None of this is new, in a way. I've done each piece of this at times- I've just never seen it before. Never looked at the negative space of my actions. I very rarely talk about the "twilight zone" of violence, the incredibly weird things that happen, some seemingly impossible. One of those stories is about the time I saw a threat start to punch at my partner. Everything went in slow motion. I took two long steps, shoved my partner out of the way and caught the fist in mid-air. By conventional wisdom, this was impossible. Action beats reaction, and I didn't start to move until after the threat had started the punch. In addition, you can't take two long steps and push someone out of the way in the time it takes someone to throw a short left hook. But that one time I did. That experience has always been in the twilight zone- how the hell did that happen? How strange is that. Looking at it from this perspective, it was just permission and initiative and the question becomes "Why don't I do that all the time?"

I do know the answer to that question, BTW.

Even more, assuming this is right and as important as I feel it is right now... can it be taught and transmitted? I can give you permission to act and show you how a lock or a pin is an agreement and that works pretty well, but how well does it work when I tell you that you don't need to be a victim? That you can change your world. That you can do the impossible every day.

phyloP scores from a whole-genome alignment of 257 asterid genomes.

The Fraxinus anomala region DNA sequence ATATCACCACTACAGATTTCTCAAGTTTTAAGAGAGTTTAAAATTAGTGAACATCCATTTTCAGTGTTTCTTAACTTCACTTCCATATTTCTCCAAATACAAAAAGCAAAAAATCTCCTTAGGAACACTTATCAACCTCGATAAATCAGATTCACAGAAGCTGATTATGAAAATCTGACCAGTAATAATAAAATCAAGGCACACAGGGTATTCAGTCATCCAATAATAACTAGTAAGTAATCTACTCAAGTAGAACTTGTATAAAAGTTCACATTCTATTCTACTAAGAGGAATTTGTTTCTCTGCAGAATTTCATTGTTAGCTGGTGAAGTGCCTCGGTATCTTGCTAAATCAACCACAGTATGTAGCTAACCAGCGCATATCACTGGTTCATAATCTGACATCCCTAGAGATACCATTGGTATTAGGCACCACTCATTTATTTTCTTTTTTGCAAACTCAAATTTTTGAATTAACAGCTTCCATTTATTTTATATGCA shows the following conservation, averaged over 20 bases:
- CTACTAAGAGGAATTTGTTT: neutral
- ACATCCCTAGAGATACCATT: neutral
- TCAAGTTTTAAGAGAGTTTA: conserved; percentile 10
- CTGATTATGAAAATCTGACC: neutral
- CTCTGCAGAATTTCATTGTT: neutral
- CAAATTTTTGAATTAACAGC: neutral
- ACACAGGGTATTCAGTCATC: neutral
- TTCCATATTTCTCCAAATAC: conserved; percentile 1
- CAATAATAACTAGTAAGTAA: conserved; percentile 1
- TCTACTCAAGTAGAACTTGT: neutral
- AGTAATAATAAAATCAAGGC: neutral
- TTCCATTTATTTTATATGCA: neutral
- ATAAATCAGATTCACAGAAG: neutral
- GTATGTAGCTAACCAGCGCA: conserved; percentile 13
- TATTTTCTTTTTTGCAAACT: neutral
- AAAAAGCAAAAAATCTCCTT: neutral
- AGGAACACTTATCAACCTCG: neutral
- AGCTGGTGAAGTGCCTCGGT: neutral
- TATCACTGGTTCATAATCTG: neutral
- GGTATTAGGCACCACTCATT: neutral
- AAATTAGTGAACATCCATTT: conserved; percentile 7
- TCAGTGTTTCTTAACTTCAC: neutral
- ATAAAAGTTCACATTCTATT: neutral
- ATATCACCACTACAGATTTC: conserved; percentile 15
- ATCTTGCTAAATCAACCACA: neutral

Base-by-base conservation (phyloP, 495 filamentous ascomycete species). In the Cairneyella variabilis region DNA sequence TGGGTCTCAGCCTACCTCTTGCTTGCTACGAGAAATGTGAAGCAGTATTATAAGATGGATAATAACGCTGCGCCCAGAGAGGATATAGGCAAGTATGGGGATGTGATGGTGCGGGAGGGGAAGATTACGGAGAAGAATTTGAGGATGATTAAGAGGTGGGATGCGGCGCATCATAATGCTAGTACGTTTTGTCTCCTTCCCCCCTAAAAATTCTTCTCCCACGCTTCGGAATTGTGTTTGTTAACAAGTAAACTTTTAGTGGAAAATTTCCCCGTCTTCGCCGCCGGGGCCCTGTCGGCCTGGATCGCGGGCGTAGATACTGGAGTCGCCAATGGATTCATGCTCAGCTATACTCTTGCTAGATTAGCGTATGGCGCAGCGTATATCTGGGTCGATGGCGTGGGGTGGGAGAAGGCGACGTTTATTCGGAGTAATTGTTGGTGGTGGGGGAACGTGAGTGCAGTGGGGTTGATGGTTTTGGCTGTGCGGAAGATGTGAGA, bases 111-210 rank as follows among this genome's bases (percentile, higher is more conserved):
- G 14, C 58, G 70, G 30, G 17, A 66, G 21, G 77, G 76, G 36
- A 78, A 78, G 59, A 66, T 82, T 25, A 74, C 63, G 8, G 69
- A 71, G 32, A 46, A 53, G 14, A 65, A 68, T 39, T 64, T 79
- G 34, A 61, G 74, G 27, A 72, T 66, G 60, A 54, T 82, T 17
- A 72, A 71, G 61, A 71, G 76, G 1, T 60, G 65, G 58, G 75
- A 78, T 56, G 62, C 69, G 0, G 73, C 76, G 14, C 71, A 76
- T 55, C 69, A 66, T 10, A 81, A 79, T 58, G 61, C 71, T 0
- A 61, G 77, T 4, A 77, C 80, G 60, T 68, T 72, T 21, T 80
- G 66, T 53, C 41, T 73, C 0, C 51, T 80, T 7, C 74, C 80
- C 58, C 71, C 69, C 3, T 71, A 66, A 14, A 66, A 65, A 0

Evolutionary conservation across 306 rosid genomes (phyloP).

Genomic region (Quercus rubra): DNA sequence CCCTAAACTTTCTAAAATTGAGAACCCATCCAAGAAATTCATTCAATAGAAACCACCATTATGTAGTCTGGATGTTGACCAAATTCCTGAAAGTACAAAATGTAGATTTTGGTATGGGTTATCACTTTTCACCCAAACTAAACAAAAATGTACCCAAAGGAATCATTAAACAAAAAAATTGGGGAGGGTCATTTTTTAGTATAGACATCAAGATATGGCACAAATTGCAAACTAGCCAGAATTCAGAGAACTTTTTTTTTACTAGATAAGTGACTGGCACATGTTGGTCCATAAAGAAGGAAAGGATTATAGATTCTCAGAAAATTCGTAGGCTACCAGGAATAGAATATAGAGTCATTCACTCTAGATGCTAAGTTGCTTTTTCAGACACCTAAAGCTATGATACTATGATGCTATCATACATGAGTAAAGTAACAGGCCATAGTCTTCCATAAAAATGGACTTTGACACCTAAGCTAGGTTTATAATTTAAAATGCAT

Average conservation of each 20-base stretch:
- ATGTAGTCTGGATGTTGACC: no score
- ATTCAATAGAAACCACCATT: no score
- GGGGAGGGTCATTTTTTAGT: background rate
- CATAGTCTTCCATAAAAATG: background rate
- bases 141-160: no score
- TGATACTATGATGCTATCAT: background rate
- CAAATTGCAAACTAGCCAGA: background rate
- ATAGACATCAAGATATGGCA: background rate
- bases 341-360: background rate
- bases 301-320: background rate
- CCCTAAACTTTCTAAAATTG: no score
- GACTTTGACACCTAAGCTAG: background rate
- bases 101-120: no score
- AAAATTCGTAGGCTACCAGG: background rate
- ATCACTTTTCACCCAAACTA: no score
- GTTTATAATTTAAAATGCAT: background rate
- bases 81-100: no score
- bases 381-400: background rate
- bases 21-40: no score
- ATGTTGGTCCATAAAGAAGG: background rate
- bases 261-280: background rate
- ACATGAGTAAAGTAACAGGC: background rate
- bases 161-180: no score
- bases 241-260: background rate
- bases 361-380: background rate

Sunday, October 16, 2005


Breathing is like walking- everyone does it and very few people do it well. It's also one of those subjects where people focus on the minutea to the exclusion of the purpose. The purpose is to get oxygen into your system and carbon dioxide out... and often the expulsion of carbon dioxide is the most important.

It's good to have air in your lungs and let it out when taking a hit to the body.

Some people contend that breathing is the only thing that is both autonomic and voluntary, the only automatic thing that we can consciously control. That's partially true, but it's also been shown that you can control most of the others- heart beat, skin temperature, etc. if you can accurately and easily monitor them. It just takes practice.

Concentrating on breathing out in short, sharp gasps isn't just for lamaze- you can use it to stave off other automatic reactions, too.

Sound travels in air, and breathing requires air. Breath and sound are commingled on many levels. Kiai isn't always audible and people make a big deal about the "spirit shout" but ki means breath just as much as it does 'spirit' and in both senses is cognate with prana and pneuma. Breathing people still have their spirit inside them.

Long, slow breaths in through the mouth, out through the nose help lower the heart rate and ease pain.

The connection of breath and spirit ties breathing to meditation. In through the nose for so many seconds, hold without strain for so many seconds, exhale for so many seconds, hold with empty lungs for so many seconds. As thoughts intrude you acknowledge them and let them go until the world is a cycle of inhale, hold, exhale and hold. Then you get beyond even that.

A short, sharp breath with a sharp, short consonant-rich bark is very useful for triggering explosive speed.